Fenton et al.)
Interestingly, the above study also notes that the more empirical methods of measurement of the relationship between the client and therapist seem to indicate, in some cases, that therapeutic alliance does not dramatically foster positive therapeutic outcomes. However, this result is ascribed in the study to the types of measure techniques used. The study also points out that;
researchers should be aware that when outcome measures are highly objective, therapist- and client-rated measures of the alliance may not be strong predictors of outcome, in contrast to studies that rely on more subjective measures or in which process-outcome relationships are evaluated using only homogeneous perspectives (e.g., patient-patient, therapist-therapist).
Fenton et al.)
This aspect will be embroidered on the later sections of this paper.
What is very clear from a wide range of studies on this issue is that the early development of a positive therapeutic alliance is known to aid in positive outcomes in therapy. In research by Horvath and Symonds (1991) involving more than twenty clinical studies, the findings are enlightening with regard to the impact of therapeutic alliance. The study found that the therapeutic alliance is a significant predictor of individual therapy outcome (Horvath, 2001). Importantly, it was also determined that, "Due to empirical evidence, it has been recommended that the optimal time to document the relation between outcome and alliance is during the early phase of the therapeutic process" (Delaney, 2006).
This optimal period is usually determined as the period between the second and fourth therapy sessions. This question of the most relevant time for measurement of alliance also impacts on the issue of retention and other questions that will be further explored in this paper.
Figure 1: Outline of the relationship between client and therapist in terms of the position and importance therapeutic alliance.
Other studies show that the development of a strong alliance between patient and therapist by the end of the third therapy session is indicative of outcomes that are more positive as well as in follow-up procedures. Johnson and Talitman (1997) also found in clinical tests that it is generally more effective in terms of results to develop a positive therapeutic alliance as early as possible early in the therapeutic process. Conversely, Brown and O'Leary, (2000), concluded that in most cases the lack of a positive therapeutic alliance resulted in a lack of therapeutic progress and poor outcomes and retention. (Brown and O'Leary, 2000)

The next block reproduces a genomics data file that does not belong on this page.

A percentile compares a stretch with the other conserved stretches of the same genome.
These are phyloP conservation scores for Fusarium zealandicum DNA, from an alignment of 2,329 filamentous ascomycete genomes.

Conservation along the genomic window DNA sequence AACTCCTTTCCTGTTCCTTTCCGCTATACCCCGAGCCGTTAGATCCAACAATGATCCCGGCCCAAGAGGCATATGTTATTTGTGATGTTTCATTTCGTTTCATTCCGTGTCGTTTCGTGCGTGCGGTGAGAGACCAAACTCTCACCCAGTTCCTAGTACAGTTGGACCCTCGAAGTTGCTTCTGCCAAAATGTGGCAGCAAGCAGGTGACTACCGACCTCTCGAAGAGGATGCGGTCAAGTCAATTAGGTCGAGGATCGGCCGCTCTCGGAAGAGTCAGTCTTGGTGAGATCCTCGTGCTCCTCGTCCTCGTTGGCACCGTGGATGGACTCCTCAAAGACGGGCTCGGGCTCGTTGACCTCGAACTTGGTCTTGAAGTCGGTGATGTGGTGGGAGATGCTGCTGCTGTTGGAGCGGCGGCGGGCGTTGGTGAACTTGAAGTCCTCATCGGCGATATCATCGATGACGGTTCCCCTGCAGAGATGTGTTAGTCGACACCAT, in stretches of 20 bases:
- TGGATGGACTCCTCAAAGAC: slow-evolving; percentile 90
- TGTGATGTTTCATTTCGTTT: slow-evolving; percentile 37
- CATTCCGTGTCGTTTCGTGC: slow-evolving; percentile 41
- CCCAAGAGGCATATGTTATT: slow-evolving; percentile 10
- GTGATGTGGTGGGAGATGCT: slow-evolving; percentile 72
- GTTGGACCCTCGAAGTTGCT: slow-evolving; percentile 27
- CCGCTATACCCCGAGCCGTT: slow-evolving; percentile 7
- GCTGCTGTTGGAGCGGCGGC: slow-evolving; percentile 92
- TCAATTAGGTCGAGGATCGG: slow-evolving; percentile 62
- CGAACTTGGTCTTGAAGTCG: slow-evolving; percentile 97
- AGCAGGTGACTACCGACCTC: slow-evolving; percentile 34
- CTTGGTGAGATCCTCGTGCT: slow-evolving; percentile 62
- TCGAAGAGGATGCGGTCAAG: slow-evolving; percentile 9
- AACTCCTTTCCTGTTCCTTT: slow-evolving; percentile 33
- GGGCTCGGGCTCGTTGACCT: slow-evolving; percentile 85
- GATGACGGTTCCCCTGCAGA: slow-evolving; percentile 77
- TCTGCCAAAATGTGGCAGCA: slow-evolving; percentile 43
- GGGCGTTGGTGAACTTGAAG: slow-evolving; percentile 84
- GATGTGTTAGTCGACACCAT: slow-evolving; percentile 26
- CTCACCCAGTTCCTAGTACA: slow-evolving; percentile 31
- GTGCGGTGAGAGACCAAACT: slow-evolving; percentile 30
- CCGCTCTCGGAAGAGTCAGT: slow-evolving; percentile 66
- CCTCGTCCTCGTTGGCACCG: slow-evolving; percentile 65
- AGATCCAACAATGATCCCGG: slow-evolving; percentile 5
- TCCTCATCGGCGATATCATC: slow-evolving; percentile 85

Similarly, other studies have found that there is a strong positive correlation between positive and early development of therapeutic alliance and positive outcomes.
Horvath and Symonds, (1991), found in a study comparing the time period over which a positive therapeutic alliance was developed, that predictive and positive outcomes were strongly linked to strong bonds or alliances that were established in the initial stages of the therapy. This also applied to the issue of retention. The earlier period of alliance building was seen as a "window of opportunity" which allowed for the possible development of good therapeutic outcomes. This window tends to close as the theory sessions progress.
In this view, it is therefore essential to establish good alliance patterns early on in the therapy. Even more importantly, the above study indicates that the potential of alliance in relation to positive outcomes is largely dependent on the perception that the client or patient has of the alliance.
A it is most important to assess the client's perception of the alliance because the client's assessment of alliance is more predictive of treatment" (Delaney, 2006).
In other words, this finding points to the fact that an assessment of the retention value of a therapeutic alliance can be best determined in the early stages of the therapy. In a meta-analysis of 79 studies involving individual therapeutic treatment, it was found that, "....alliance is consistently related to outcome and that, if a strong alliance is established, the client will experience that relationship as therapeutic. Throughout the meta-analysis, the clients viewed of the alliance remained stable..." This also refers to the finding that the therapy is viewed by patients as being positive if it was perceived as positive at the outset.
Other research even goes as far as to assert that therapeutic alliance is in fact more important than the types of treatment used in theory. (Safran and Muran, 1996) Therapeutic alliance has become so important to therapy that it has even been referred to as the"...quintessential integrative variable"…